A 4-year-old boy in China’s Henan province has become the first human case of H3N8 bird flu.
Earlier this week, the National Health Commission (NHC) in China reported the case of a 4-year-old boy who had developed fever and other symptoms. Due to worsening symptoms, the child was later shifted to a local medical institution. Further investigations and sampling tests revealed the presence of the H3N8 bird flu virus. According to the report, the child raised chickens and had close exposure to wild ducks and other domesticated animals.
This is not the first time that rare bird flu strains have emerged in China. Last year, the country reported the first human case of H10N3 bird flu. This particular strain is extremely rare and is not associated with causing severe disease in poultry. Therefore, it is unclear how the 41-year-old contracted the infection. Moreover, health experts did not find any evidence of human-to-human transmission. The man was later discharged, and contract tracing did not reveal any further cases.
Although the H3N8 strain has been detected in animals such as birds, dogs, horses, and seals before, this is the first human case of the bird flu strain. Whole-genome sequencing of the child’s samples revealed genes from viruses previously detected in wild birds and poultry. Thus, suggesting that the strain resulted from a reassortment of viruses. Health officials are warning people to avoid direct contact with poultry and to practise good hygiene when cooking food.
Risk of Large-Scale Outbreak Remains Low
Influenza viruses cause infections in both humans and animals. Close contact with animals often causes these viruses to jump from one species to another. Animals such as pigs serve as a ‘mixing vessel’, allowing for human, avian, and swine flu viruses to mix and create a new strain. Moreover, infections in humans can also result in mutations that make it easier for viruses to spread. Therefore, scientists worry about a possible spillover event occurring in the future.
Scientists claim that the H3N8 strain is also responsible for the 1889 influenza pandemic, also called ‘Russian flu’. Thus, raising concerns over the risk of the virus. However, in the past, there have been multiple cases of a single case appearing in humans and not spreading any further. Experts at the NHC have called it a case of an occasional bird-to-human cross-species transmission. Moreover, health officials did not report any symptoms in the boy’s close contacts. They, therefore, believe that the risk of a large-scale human outbreak is low.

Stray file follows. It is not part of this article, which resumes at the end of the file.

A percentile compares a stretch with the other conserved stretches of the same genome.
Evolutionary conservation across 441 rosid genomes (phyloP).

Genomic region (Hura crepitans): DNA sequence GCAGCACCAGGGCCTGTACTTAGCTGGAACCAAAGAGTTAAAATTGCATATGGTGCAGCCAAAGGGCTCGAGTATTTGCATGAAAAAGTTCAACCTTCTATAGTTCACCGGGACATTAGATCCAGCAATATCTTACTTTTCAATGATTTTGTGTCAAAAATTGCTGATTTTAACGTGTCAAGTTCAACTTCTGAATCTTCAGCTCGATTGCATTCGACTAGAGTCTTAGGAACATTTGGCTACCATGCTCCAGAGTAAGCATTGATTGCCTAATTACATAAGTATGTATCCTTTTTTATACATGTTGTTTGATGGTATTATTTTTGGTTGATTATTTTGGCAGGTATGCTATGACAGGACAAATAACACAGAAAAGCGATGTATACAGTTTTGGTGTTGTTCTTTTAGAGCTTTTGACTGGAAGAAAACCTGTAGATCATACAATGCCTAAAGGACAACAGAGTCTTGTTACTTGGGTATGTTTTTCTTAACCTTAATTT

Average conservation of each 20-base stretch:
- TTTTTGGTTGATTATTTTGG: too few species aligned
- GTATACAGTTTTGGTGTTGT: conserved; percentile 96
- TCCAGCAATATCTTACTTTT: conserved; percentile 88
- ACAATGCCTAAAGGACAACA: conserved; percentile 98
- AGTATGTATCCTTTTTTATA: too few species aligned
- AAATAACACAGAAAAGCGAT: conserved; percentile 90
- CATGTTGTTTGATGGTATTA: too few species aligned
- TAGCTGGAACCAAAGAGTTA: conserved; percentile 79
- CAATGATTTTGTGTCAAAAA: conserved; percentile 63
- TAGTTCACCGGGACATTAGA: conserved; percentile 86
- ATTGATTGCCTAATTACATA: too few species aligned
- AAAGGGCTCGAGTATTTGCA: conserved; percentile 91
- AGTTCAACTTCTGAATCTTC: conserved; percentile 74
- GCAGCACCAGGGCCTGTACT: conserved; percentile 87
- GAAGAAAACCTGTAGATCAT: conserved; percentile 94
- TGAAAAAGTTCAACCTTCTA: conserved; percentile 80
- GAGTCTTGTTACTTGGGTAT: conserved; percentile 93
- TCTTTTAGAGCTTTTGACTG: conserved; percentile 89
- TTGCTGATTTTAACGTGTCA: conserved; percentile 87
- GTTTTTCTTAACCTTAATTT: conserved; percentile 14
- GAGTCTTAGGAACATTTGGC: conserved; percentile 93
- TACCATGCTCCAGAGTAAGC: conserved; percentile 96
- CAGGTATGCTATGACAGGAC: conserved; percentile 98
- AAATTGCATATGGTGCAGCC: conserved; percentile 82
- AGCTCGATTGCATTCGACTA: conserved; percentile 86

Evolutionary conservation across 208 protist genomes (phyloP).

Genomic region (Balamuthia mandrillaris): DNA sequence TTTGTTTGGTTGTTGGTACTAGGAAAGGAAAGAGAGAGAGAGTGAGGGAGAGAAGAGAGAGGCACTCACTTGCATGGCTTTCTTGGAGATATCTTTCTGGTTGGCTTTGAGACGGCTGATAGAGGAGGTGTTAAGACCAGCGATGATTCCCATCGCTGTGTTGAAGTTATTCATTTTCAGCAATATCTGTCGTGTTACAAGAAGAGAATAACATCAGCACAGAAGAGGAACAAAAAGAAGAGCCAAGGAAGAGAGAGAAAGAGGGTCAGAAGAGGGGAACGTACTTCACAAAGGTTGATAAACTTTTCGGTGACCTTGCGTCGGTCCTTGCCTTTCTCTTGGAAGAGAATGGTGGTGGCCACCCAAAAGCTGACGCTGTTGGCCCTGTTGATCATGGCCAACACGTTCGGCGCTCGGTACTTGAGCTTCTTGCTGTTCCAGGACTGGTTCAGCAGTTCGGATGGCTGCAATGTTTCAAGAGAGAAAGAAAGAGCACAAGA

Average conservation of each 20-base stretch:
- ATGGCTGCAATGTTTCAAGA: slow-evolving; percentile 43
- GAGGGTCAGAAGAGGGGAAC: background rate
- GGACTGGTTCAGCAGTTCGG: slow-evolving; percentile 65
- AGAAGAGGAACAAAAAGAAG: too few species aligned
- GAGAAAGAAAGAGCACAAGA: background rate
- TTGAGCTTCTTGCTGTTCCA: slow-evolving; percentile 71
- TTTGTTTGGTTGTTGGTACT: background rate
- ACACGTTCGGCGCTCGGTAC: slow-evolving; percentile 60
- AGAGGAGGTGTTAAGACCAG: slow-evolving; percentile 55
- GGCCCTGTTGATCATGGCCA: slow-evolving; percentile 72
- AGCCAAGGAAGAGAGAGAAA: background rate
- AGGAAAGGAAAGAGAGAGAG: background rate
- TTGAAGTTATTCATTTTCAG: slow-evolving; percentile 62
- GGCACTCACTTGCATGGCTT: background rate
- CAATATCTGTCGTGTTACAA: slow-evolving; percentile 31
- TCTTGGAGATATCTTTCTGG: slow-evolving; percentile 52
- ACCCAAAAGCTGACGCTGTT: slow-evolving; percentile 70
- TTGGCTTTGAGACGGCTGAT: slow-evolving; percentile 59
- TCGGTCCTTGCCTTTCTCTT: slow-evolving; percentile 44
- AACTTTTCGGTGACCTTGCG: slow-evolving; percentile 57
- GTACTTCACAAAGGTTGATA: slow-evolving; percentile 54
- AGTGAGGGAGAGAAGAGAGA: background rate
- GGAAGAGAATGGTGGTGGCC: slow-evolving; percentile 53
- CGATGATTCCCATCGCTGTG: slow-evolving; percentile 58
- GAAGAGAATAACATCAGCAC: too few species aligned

The incidence of human bird flu cases has significantly increased over the year. In February of last year, Russia reported multiple cases of the H5N8 bird flu strain. All cases occurred among poultry farm workers who likely got exposed during an outbreak at the poultry plant. Moreover, none of the individuals developed any symptoms. Nor did the researchers detect any risk of human-to-human transmission.
More recently, the UK reported its first human case of the rare H5N1 strain. This particular strain is responsible for large poultry outbreaks and human infections across the world. Due to the increase in cases, infectious disease experts have called for increased surveillance of these strains.
CDC Confirms Bird Flu in Colorado Man
In a statement on Thursday, the US Center for Disease Control and Prevention (CDC) confirmed the detection of the H5 influenza virus in Colorado man. This is the country’s first human case of H5 bird flu. Although health officials did not specify the neuraminidase subtype of the virus (N portion of an influenza A virus’ name), it is most likely that the man was infected with the H5N1 strain.
According to the statement, the man is an inmate at a state correctional facility and was working on a farm as part of a pre-release employment program. He was working with infected poultry at the farm and ultimately contracted the infection then. However, he largely remained asymptomatic, except for the complaint of fatigue. The man is currently under isolation and is receiving treatment with the antiviral oseltamivir.
The Colorado Department of Public Health and Environment has stated that there are currently no other human cases of the H5 virus in the state or country. According to the CDC, this single case does not pose a risk to public health. However, they are taking precautions and implementing preventative measures to reduce the risk of infection. Poultry farm workers are advised to avoid contact with ill or dead poultry, and any surfaces possibly contaminated with faeces from wild or domestic birds. However, eating properly handled and cooked poultry remains to be safe.